added by melmore | editThe Guardian (UK), Ali Smith (Apr 15, 2005)
Gradually, Robinson's novel teaches us how to read it, suggests how we might slow down to walk at its own processional pace, and how we might learn to coddle its many fine details. Nowadays, when so many writers are acclaimed as great stylists, it's hard to make anyone notice when you praise a writer's prose. There is, however, something remarkable about the writing in 'Gilead.' It's not just a matter of writing well, although Robinson demonstrates that talent on every page [...] Robinson's words have a spiritual force that's very rare in contemporary fiction -- what Ames means when he refers to 'grace as a sort of ecstatic fire that takes things down to essentials.
added by melmore | editNew York Times, James Wood (Nov 28, 2004)
Marilynne Robinson draws on all of these associations in her new novel, which -- let's say this right now -- is so serenely beautiful, and written in a prose so gravely measured and thoughtful, that one feels touched with grace just to read it. Gilead possesses the quiet ineluctable perfection of Flaubert's "A Simple Heart" as well as the moral and emotional complexity of Robert Frost's deepest poetry. There's nothing flashy in these pages, and yet one regularly pauses to reread sentences, sometimes for their beauty, sometimes for their truth: "Adulthood is a wonderful thing, and brief. You must be sure to enjoy it while it lasts."

» Add other authors (15 possible)

Author nameRoleType of authorWork?Status
Robinson, Marilynneprimary authorall editionsconfirmed
Ebnet, Karl-Heinzsecondary authorsome editionsconfirmed
Kampmann, EvaTranslatorsecondary authorsome editionsconfirmed
You must log in to edit Common Knowledge data.
For more help see the Common Knowledge help page.
Canonical title
Original title
Alternative titles
Original publication date
Important places
Important events
Related movies
Awards and honors
For John and Ellen Summers, my dear father and mother.
First words
This is an interesting planet. It deserves all the attention you can give it (p. 28).
I want your dear perishable self to live long and love this poor perishable world (p.53).
I can't believe we will forget our sorrows altogether. That would mean forgetting that we had lived, humanly speaking. Sorrow seems to me to be a great part of the substance of human life (p. 104).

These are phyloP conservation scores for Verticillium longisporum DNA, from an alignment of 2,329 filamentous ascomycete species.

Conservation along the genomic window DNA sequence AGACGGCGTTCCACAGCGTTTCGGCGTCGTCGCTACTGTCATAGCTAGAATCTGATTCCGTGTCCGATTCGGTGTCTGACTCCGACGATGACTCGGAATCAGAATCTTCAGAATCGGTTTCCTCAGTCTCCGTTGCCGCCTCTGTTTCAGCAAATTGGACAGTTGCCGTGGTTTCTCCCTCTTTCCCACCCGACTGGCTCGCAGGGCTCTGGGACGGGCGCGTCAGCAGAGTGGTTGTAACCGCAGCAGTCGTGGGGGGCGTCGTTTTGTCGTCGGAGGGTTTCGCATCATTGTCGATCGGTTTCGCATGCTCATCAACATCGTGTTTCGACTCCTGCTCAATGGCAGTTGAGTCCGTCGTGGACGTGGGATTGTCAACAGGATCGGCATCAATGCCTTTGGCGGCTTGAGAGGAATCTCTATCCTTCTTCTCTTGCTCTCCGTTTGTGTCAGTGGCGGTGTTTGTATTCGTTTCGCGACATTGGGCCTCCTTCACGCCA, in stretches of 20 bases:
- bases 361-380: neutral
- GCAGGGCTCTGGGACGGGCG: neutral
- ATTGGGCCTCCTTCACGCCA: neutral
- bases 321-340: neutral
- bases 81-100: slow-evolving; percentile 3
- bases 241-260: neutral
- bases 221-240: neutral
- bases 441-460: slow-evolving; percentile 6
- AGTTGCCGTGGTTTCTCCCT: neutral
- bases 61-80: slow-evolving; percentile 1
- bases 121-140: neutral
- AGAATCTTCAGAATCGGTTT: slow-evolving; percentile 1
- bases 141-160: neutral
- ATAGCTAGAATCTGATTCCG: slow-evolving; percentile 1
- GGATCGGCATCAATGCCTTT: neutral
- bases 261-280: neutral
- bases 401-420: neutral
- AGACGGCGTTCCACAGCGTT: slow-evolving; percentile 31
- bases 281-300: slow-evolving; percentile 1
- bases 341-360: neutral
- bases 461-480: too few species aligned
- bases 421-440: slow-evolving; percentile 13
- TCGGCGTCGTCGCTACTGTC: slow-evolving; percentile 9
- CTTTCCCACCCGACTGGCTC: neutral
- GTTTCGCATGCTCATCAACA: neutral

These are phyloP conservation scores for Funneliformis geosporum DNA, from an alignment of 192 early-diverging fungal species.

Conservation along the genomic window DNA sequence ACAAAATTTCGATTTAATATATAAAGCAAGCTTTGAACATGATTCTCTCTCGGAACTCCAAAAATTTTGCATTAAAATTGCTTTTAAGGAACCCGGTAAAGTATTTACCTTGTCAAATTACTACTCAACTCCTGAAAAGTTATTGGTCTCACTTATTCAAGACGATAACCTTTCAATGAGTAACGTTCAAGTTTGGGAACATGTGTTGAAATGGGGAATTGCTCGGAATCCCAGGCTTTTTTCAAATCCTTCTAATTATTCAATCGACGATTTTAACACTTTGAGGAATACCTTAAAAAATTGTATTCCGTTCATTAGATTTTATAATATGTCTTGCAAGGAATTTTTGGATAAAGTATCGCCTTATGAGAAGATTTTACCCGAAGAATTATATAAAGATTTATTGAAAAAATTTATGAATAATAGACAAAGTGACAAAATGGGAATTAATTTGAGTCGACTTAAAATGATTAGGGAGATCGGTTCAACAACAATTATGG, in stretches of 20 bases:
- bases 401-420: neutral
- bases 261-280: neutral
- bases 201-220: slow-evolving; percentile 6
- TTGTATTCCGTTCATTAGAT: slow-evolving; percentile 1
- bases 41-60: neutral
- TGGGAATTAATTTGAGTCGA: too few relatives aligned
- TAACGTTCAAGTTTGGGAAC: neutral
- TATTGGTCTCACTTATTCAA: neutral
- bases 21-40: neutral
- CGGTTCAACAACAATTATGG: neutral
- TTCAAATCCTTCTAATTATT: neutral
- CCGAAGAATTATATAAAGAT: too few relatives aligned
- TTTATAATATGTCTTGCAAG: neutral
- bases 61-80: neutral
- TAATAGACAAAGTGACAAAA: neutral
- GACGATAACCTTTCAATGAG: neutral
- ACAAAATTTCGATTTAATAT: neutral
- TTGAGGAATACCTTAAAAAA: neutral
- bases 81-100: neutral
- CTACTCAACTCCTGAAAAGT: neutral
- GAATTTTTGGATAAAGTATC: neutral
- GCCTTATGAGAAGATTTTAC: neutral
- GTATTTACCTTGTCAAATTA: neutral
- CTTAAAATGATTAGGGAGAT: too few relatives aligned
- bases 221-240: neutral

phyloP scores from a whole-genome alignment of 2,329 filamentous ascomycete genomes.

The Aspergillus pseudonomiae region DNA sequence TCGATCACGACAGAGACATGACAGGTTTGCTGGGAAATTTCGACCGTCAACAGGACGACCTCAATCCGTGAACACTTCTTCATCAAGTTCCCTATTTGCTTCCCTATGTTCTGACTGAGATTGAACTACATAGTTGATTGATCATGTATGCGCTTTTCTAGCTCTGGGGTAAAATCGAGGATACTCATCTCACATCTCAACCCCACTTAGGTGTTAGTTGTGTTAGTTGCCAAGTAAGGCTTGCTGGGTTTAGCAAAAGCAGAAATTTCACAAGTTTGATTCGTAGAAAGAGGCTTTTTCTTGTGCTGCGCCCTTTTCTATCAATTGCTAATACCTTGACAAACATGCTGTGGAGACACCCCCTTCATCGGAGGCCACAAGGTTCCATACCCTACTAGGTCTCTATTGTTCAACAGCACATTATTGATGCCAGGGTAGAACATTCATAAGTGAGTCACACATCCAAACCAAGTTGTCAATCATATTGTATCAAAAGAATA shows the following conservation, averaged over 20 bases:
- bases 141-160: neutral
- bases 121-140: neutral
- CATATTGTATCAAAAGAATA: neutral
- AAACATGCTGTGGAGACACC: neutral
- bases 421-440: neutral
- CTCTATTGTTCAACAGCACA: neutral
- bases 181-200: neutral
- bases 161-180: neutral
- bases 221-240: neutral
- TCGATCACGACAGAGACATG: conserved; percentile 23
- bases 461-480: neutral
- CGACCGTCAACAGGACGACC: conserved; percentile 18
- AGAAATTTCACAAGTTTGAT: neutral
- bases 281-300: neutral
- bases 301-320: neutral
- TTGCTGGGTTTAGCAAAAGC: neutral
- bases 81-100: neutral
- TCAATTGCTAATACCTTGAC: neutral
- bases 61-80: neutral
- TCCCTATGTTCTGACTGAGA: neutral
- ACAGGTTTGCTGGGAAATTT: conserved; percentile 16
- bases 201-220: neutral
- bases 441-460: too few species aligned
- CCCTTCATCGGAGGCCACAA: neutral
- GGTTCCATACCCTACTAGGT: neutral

But if the awkwardness and falseness and failure of religion are interpreted to mean there is no core of truth in it.... the people are disables from trusting their thoughts, their expressions of belief, and their understanding, and even from believing in the essential dignity of their and their neighbors' endlessly flawed experience of belief (p.146).
I conceal my motives from myself pretty effectively sometimes (p. 147).
Last words
Disambiguation notice
Publisher's editors
Original language
Canonical DDC/MDS
Canonical LCC

References to this work on external resources.

Wikipedia in English (1)

In 1956, as a minister approaches the end of his life, he writes a letter to his son chronicling three previous generations of his family, a story that stretches back to the Civil War and reveals uncomfortable family secrets.

No library descriptions found.

Book description
Twenty-four years after her first novel, Housekeeping, Marilynne Robinson returns with a story about father and sons and the spiritual battles that still rage in America's heart. In the luminous and unforgettable voice of Congregationalist minister John Ames, Gilead reveals the human conditions and "manages to convey the miracle of existence itself." (0-312-42440-X)
Haiku summary

Popular covers

Quick Links


Average: (3.89)
0.5 9
1 76
1.5 8
2 155
2.5 46
3 368
3.5 121
4 656
4.5 102
5 784

Is this you?

Become a LibraryThing Author.


About | Contact | Privacy/Terms | Help/FAQs | Blog | Store | APIs | TinyCat | Legacy Libraries | Early Reviewers | Common Knowledge | 163,248,013 books! | Top bar: Always visible